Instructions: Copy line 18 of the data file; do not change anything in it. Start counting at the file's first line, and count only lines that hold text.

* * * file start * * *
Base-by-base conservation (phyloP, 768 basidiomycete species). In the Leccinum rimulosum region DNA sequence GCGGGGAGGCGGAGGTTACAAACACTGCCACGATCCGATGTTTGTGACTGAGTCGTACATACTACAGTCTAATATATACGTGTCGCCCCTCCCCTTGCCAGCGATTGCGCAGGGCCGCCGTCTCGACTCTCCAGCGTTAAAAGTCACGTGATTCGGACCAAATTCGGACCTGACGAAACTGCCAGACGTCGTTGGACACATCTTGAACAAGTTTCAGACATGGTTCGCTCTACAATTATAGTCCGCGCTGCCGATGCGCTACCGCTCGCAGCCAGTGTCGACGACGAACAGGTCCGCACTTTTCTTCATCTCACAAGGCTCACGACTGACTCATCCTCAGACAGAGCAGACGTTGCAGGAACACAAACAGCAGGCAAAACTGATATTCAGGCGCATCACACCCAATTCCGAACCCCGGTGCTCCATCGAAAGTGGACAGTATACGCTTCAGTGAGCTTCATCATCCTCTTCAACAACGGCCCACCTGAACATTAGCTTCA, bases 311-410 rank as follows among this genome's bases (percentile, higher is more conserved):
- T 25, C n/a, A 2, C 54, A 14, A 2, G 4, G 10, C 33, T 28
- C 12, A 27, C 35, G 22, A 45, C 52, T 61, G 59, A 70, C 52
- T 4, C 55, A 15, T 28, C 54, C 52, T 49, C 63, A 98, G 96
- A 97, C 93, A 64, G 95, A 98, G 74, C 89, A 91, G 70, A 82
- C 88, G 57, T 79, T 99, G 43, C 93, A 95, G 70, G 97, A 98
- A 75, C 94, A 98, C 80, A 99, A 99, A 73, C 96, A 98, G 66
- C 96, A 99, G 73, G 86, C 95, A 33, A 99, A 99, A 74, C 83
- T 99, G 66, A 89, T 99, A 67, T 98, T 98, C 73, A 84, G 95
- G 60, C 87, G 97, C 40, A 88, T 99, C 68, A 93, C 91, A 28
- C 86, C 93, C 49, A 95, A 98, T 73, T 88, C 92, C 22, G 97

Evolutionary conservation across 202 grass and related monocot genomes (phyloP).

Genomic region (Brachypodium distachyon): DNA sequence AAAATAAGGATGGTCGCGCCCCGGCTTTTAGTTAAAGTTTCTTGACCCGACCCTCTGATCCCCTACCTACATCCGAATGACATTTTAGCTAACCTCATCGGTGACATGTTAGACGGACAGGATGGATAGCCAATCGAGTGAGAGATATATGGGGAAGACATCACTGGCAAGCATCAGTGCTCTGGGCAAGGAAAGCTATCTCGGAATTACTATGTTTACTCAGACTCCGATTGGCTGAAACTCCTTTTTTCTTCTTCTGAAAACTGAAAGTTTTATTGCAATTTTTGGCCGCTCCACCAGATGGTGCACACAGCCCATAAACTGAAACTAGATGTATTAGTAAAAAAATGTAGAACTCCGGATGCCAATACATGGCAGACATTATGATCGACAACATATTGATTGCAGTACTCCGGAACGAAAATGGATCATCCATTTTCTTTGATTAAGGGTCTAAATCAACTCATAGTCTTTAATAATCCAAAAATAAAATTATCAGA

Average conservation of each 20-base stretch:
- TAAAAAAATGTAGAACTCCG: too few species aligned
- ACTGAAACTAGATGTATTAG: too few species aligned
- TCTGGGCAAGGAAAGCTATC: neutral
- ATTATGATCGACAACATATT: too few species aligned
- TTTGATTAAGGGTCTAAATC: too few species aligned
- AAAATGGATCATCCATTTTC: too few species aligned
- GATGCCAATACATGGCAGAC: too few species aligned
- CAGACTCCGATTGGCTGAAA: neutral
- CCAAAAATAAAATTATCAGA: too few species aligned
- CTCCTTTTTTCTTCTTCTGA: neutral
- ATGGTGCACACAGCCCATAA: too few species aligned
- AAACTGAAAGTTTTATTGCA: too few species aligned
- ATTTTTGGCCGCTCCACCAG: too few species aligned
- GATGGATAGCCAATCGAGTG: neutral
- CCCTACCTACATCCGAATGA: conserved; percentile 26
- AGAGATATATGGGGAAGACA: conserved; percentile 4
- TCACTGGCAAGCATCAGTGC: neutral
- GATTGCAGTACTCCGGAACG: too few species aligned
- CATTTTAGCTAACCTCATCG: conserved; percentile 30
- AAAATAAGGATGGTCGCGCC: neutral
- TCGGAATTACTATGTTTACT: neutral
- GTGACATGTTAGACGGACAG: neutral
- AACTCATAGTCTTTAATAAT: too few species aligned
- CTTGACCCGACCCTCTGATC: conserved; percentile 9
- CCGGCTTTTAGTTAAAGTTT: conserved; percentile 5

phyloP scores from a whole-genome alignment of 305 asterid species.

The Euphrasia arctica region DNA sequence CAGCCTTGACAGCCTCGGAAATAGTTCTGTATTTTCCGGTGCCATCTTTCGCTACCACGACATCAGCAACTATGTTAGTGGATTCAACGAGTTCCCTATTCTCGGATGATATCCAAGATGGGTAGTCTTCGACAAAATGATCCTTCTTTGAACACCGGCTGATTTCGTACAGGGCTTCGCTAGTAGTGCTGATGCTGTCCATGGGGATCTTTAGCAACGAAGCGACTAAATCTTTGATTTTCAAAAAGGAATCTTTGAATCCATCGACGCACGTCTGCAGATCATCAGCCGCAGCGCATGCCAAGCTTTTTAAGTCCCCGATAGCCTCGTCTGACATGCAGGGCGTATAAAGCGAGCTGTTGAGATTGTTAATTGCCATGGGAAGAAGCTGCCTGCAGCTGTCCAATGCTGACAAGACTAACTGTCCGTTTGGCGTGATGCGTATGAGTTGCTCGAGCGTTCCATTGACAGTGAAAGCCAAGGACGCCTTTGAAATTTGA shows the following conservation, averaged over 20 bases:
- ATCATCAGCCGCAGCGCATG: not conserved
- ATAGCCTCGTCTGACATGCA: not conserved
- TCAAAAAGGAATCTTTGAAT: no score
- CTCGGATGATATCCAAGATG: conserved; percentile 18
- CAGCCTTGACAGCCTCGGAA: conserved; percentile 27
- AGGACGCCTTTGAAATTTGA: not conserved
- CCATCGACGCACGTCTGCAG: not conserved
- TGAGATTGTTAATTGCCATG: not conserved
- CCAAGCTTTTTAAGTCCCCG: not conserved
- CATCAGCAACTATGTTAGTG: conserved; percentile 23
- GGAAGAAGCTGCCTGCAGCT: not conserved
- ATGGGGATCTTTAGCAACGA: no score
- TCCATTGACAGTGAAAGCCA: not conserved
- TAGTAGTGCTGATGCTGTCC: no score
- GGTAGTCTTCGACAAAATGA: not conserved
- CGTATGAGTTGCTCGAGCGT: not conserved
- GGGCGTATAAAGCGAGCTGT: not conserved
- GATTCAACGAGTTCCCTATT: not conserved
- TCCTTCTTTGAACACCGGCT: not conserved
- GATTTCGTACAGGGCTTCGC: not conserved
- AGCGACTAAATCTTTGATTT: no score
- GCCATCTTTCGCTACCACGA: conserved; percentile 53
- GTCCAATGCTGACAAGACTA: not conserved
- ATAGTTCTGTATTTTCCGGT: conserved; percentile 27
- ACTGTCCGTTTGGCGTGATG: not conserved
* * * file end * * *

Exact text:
- ATTATGATCGACAACATATT: too few species aligned